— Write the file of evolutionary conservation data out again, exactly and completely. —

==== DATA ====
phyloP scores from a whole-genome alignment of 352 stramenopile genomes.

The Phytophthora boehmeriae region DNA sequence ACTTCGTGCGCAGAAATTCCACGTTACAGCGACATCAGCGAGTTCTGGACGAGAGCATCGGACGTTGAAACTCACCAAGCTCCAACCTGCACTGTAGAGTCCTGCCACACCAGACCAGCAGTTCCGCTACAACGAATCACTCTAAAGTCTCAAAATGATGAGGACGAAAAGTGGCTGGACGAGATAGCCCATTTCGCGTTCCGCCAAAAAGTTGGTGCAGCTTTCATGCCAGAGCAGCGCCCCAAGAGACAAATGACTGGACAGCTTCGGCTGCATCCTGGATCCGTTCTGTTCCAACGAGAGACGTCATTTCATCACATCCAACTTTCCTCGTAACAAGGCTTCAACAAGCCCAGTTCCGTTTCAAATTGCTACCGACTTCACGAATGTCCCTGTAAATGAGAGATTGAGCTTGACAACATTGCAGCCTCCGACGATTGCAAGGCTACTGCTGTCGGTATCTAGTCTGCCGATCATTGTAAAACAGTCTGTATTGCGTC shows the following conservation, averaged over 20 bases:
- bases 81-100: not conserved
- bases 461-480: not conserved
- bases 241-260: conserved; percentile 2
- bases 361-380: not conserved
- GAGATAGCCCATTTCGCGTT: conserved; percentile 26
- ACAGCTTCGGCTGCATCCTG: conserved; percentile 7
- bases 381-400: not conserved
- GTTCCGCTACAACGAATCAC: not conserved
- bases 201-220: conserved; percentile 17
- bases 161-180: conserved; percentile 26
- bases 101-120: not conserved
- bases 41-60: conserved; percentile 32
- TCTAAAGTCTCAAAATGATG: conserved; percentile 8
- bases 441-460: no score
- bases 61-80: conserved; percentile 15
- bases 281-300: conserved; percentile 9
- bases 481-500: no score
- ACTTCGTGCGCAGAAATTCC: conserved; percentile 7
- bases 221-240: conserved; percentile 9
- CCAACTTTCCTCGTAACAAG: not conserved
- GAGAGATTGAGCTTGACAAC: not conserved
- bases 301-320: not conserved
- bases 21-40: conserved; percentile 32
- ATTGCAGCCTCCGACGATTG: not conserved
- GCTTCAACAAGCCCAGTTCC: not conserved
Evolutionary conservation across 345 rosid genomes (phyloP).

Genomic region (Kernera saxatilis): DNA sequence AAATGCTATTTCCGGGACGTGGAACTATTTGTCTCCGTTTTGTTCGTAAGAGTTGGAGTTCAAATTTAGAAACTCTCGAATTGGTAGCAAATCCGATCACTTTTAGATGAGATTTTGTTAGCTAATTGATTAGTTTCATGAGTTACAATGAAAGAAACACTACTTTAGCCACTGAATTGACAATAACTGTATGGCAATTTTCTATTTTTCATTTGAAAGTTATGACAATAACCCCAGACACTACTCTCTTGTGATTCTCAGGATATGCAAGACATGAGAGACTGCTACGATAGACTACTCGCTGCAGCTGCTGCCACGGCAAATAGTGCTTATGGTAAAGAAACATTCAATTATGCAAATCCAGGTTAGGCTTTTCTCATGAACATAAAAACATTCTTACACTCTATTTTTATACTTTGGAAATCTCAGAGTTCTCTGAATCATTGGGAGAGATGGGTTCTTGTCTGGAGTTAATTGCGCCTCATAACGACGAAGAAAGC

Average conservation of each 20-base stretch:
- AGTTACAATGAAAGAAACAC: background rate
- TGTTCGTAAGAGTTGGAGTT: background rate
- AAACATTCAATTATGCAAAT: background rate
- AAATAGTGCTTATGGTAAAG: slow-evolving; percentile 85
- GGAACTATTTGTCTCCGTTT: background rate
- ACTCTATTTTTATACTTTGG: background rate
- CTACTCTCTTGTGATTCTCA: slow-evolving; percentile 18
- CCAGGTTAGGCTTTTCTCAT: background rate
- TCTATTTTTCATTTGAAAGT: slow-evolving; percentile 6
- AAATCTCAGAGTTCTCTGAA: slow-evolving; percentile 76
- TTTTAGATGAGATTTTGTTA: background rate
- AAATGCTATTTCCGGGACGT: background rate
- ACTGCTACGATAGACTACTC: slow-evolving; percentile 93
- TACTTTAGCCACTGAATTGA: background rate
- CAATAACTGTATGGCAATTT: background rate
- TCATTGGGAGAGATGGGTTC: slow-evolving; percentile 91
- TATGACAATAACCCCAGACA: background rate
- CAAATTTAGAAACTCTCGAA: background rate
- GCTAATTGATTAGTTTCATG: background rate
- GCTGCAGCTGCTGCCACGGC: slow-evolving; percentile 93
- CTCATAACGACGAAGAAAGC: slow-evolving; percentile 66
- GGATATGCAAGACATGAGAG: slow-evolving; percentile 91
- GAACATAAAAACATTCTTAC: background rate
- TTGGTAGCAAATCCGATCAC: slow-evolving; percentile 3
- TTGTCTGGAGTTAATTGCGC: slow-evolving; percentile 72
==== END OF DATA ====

phyloP scores from a whole-genome alignment of 352 stramenopile genomes.

The Phytophthora boehmeriae region DNA sequence ACTTCGTGCGCAGAAATTCCACGTTACAGCGACATCAGCGAGTTCTGGACGAGAGCATCGGACGTTGAAACTCACCAAGCTCCAACCTGCACTGTAGAGTCCTGCCACACCAGACCAGCAGTTCCGCTACAACGAATCACTCTAAAGTCTCAAAATGATGAGGACGAAAAGTGGCTGGACGAGATAGCCCATTTCGCGTTCCGCCAAAAAGTTGGTGCAGCTTTCATGCCAGAGCAGCGCCCCAAGAGACAAATGACTGGACAGCTTCGGCTGCATCCTGGATCCGTTCTGTTCCAACGAGAGACGTCATTTCATCACATCCAACTTTCCTCGTAACAAGGCTTCAACAAGCCCAGTTCCGTTTCAAATTGCTACCGACTTCACGAATGTCCCTGTAAATGAGAGATTGAGCTTGACAACATTGCAGCCTCCGACGATTGCAAGGCTACTGCTGTCGGTATCTAGTCTGCCGATCATTGTAAAACAGTCTGTATTGCGTC shows the following conservation, averaged over 20 bases:
- bases 81-100: not conserved
- bases 461-480: not conserved
- bases 241-260: conserved; percentile 2
- bases 361-380: not conserved
- GAGATAGCCCATTTCGCGTT: conserved; percentile 26
- ACAGCTTCGGCTGCATCCTG: conserved; percentile 7
- bases 381-400: not conserved
- GTTCCGCTACAACGAATCAC: not conserved
- bases 201-220: conserved; percentile 17
- bases 161-180: conserved; percentile 26
- bases 101-120: not conserved
- bases 41-60: conserved; percentile 32
- TCTAAAGTCTCAAAATGATG: conserved; percentile 8
- bases 441-460: no score
- bases 61-80: conserved; percentile 15
- bases 281-300: conserved; percentile 9
- bases 481-500: no score
- ACTTCGTGCGCAGAAATTCC: conserved; percentile 7
- bases 221-240: conserved; percentile 9
- CCAACTTTCCTCGTAACAAG: not conserved
- GAGAGATTGAGCTTGACAAC: not conserved
- bases 301-320: not conserved
- bases 21-40: conserved; percentile 32
- ATTGCAGCCTCCGACGATTG: not conserved
- GCTTCAACAAGCCCAGTTCC: not conserved
Evolutionary conservation across 345 rosid genomes (phyloP).

Genomic region (Kernera saxatilis): DNA sequence AAATGCTATTTCCGGGACGTGGAACTATTTGTCTCCGTTTTGTTCGTAAGAGTTGGAGTTCAAATTTAGAAACTCTCGAATTGGTAGCAAATCCGATCACTTTTAGATGAGATTTTGTTAGCTAATTGATTAGTTTCATGAGTTACAATGAAAGAAACACTACTTTAGCCACTGAATTGACAATAACTGTATGGCAATTTTCTATTTTTCATTTGAAAGTTATGACAATAACCCCAGACACTACTCTCTTGTGATTCTCAGGATATGCAAGACATGAGAGACTGCTACGATAGACTACTCGCTGCAGCTGCTGCCACGGCAAATAGTGCTTATGGTAAAGAAACATTCAATTATGCAAATCCAGGTTAGGCTTTTCTCATGAACATAAAAACATTCTTACACTCTATTTTTATACTTTGGAAATCTCAGAGTTCTCTGAATCATTGGGAGAGATGGGTTCTTGTCTGGAGTTAATTGCGCCTCATAACGACGAAGAAAGC

Average conservation of each 20-base stretch:
- AGTTACAATGAAAGAAACAC: background rate
- TGTTCGTAAGAGTTGGAGTT: background rate
- AAACATTCAATTATGCAAAT: background rate
- AAATAGTGCTTATGGTAAAG: slow-evolving; percentile 85
- GGAACTATTTGTCTCCGTTT: background rate
- ACTCTATTTTTATACTTTGG: background rate
- CTACTCTCTTGTGATTCTCA: slow-evolving; percentile 18
- CCAGGTTAGGCTTTTCTCAT: background rate
- TCTATTTTTCATTTGAAAGT: slow-evolving; percentile 6
- AAATCTCAGAGTTCTCTGAA: slow-evolving; percentile 76
- TTTTAGATGAGATTTTGTTA: background rate
- AAATGCTATTTCCGGGACGT: background rate
- ACTGCTACGATAGACTACTC: slow-evolving; percentile 93
- TACTTTAGCCACTGAATTGA: background rate
- CAATAACTGTATGGCAATTT: background rate
- TCATTGGGAGAGATGGGTTC: slow-evolving; percentile 91
- TATGACAATAACCCCAGACA: background rate
- CAAATTTAGAAACTCTCGAA: background rate
- GCTAATTGATTAGTTTCATG: background rate
- GCTGCAGCTGCTGCCACGGC: slow-evolving; percentile 93
- CTCATAACGACGAAGAAAGC: slow-evolving; percentile 66
- GGATATGCAAGACATGAGAG: slow-evolving; percentile 91
- GAACATAAAAACATTCTTAC: background rate
- TTGGTAGCAAATCCGATCAC: slow-evolving; percentile 3
- TTGTCTGGAGTTAATTGCGC: slow-evolving; percentile 72